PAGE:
Review of The Virginia Wineries’ Websites: An Evaluation

Virginia Vineyard

Blacksburg VA based university instructor Gustavo Ferriera prepared The Virginia Wineries’ Websites: An Evaluation for presentation at the Feb 2013 Annual Meeting of the Southern Agricultural Economics Association.

A total of 182 wineries were analyzed, and the quality of their website was measured based on four broad dimensions involving features, information about wine tourism, marketing and education, each of which add value to a business, reduce marketing costs, and increase sales and profitability.

The research concluded the power of a website has not been fully exploited by many Virginia wineries. Web-based marketing is a good alternative to more traditional forms of promotion and advertising, and due its lower cost, it can be implemented especially by the smallest wineries.

I would argue since the publication of this research, the potential of the website as the tool to attract winery visitors has increased exponentially. Since the April 2015 change in algorithm implemented by Google that penalizes the rank of websites that are not mobile friendly, ranking on mobile searches of many small business websites have suffered.

With over 60% of web searches being conducted on tablets and smartphones, the tourists searching for options en route more readily find the wineries with mobile friendly sites.


Responsive, mobile friendly design has become a priority characteristic in the 2015 redesign of the Virginia Wine Board site, and should be the most important characteristic of every winery with the objective of increasing direct in-winery sales.

The researcher states, “Website quality is a significant predictor of increased trust in the winery and a good indicator of the quality of the wine.”  

First impressions are critical in any type of business, and in the case of wineries, it is imperative to develop and maintain an attractive and user friendly site. Consumers formulate beliefs and attitudes about the organization and its products from the representation on its website.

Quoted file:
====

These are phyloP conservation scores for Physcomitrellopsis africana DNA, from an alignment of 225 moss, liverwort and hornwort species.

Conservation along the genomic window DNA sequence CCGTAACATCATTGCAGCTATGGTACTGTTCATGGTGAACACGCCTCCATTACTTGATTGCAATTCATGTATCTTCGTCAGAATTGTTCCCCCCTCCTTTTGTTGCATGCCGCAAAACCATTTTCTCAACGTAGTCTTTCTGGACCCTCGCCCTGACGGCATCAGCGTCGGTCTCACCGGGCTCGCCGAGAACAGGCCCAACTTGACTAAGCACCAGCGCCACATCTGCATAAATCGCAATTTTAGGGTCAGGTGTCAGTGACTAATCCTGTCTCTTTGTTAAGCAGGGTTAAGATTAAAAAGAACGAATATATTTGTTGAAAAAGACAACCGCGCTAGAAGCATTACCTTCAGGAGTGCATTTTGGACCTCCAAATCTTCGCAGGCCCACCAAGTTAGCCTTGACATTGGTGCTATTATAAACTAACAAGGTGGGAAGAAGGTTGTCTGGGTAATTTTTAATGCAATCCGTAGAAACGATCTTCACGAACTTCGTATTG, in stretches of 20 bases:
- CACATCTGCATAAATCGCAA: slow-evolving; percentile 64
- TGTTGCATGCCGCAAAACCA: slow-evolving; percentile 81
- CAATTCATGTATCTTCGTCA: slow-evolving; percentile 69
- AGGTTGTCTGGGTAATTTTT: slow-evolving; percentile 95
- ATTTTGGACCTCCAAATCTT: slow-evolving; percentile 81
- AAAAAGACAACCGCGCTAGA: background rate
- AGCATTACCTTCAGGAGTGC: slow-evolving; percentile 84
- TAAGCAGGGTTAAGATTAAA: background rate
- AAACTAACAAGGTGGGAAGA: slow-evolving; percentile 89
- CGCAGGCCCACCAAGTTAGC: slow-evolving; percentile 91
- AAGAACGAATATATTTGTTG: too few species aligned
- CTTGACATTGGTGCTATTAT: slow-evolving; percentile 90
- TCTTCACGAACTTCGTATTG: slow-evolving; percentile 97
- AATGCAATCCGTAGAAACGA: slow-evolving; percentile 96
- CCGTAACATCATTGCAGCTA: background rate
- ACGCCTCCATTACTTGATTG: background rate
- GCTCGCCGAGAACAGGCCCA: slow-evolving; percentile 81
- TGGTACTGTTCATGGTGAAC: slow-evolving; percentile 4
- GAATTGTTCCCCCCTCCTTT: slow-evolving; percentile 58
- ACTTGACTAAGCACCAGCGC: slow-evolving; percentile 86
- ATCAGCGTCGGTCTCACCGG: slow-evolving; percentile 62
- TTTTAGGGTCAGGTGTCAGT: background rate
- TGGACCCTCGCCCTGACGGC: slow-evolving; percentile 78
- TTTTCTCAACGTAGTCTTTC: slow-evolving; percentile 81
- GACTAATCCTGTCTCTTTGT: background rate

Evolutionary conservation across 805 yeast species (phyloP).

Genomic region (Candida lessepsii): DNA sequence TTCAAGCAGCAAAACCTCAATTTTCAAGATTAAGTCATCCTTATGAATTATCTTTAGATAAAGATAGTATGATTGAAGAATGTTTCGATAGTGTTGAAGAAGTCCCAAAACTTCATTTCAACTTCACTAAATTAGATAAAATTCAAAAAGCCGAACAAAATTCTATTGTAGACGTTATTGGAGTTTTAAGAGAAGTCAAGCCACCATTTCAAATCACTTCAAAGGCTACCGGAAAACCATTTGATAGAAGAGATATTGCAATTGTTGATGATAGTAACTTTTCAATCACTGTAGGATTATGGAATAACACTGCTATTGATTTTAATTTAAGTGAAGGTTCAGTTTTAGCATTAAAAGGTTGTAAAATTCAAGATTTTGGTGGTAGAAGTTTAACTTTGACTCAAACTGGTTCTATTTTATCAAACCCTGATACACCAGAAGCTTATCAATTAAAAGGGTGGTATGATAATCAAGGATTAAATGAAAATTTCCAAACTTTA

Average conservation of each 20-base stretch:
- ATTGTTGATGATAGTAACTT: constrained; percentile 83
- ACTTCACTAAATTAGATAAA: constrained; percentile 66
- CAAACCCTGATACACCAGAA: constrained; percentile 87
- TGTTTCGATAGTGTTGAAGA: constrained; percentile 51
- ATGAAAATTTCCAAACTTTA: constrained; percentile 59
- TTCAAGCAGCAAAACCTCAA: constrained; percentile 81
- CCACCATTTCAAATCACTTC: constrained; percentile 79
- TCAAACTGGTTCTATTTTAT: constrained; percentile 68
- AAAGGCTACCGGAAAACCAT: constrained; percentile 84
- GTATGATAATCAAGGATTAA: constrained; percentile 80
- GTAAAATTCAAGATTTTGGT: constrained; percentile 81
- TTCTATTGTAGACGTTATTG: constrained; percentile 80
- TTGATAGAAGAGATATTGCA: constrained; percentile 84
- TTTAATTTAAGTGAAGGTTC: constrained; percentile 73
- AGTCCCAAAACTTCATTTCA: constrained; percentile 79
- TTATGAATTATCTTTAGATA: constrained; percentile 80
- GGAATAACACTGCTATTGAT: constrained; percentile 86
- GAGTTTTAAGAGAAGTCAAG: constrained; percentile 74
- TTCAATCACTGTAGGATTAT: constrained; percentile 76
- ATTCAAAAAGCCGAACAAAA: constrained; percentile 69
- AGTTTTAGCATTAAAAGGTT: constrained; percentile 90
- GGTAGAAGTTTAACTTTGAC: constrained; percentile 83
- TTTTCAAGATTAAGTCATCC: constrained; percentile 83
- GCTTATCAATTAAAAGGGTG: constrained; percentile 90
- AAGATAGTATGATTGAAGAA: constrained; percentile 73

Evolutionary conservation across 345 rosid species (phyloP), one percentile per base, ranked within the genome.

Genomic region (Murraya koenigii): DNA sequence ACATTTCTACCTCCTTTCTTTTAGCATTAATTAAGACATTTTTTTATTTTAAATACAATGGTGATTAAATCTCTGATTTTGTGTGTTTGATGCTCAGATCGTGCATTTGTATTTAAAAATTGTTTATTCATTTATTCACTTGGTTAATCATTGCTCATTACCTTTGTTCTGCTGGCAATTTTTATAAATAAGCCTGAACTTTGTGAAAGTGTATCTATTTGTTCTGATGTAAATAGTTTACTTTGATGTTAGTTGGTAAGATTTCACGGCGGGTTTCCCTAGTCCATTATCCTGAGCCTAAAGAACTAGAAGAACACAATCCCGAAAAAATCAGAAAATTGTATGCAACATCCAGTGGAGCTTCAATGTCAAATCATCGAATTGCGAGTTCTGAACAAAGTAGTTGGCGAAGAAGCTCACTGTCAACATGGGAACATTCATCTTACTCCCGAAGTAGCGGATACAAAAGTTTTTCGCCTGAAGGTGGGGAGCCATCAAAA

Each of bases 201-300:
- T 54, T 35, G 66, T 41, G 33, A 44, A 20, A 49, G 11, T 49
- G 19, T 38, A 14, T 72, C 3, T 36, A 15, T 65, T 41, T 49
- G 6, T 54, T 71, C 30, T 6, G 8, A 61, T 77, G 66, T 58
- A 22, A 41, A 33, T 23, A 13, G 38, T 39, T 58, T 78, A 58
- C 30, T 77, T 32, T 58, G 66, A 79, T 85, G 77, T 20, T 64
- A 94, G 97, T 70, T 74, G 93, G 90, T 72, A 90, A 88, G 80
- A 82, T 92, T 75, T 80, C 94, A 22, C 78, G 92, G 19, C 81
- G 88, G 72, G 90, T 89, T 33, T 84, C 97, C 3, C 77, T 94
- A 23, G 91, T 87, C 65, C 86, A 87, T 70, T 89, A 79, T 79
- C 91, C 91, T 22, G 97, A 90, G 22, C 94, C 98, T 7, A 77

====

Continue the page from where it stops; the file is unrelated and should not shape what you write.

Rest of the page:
“While a well-designed site will give people a positive image of your business,” the researcher states, “a poorly designed website will project a negative image of your winery and give people the impression that your business is likewise disorganized or poorly managed.”

Wine drinkers and wine tourists are characterized by high education and high incomes, are interested in the quality of wine and are eager to enjoy new travel experiences. Most small wineries rely heavily on direct cellar door sales for profitability, so wine tourism has an important financial impact.

The research found many wineries fail to capitalize from regional tourism attractions by not including links to tourism attractions in the area. Further, mobile friendly responsive design should be used to increase visibility on search engines for tourists searching on mobile devices such as tablets and smartphones.

In terms of marketing potential, a winery website should be geared toward important goals – providing information about the product, providing a secure e-commerce channel, establishing and nurturing relationships with customers and attracting visitors to the winery.

Wineries, in particular the smallest ones, should use websites as a marketing tool to overcome limitations at the distribution channels and to expand both direct and retail sales. These sites should include positive press articles or customer testimonials.

The researcher states, “a single story in a newspaper or magazine may not only help sales, but it can also establish a reputation and will project an image of quality and recognition by other professionals.”

Educational features such as the history of the business can establish the story of the organization. Very few websites are used as an educational platform on basic wine-related issues such as, tips on wine drinking, storage, tasting, etc.

Another important omission is the profile of the winemaker – with only 50 percent of the wineries including it. Good professionals make good products, thus the accumulated experience of a winemaker should be highlighted.

With an eye towards providing only mobile friendly responsive website solutions to clients, Cyberbility ensures clients present the best capabilities up front and tell the most dynamic stories to thrive in this rapidly evolving digital environment.  

With packages comparable to the cost of a monthly cell phone plan, Cyberbility designed offerings with the cash flow concerns of a small business in mind.

If you are considering a website redesign and are interested in learning more about how to use your website to grow your business online, feel free to reach out for a FREE consultation.

Irene Karedis Borys

Business Development Account Manager


540 497 3911


The full research can be accessed here’%20Website%20An%20Evaluation.pdf


Not sure if your site is mobile friendly? Here’s Google’s website test.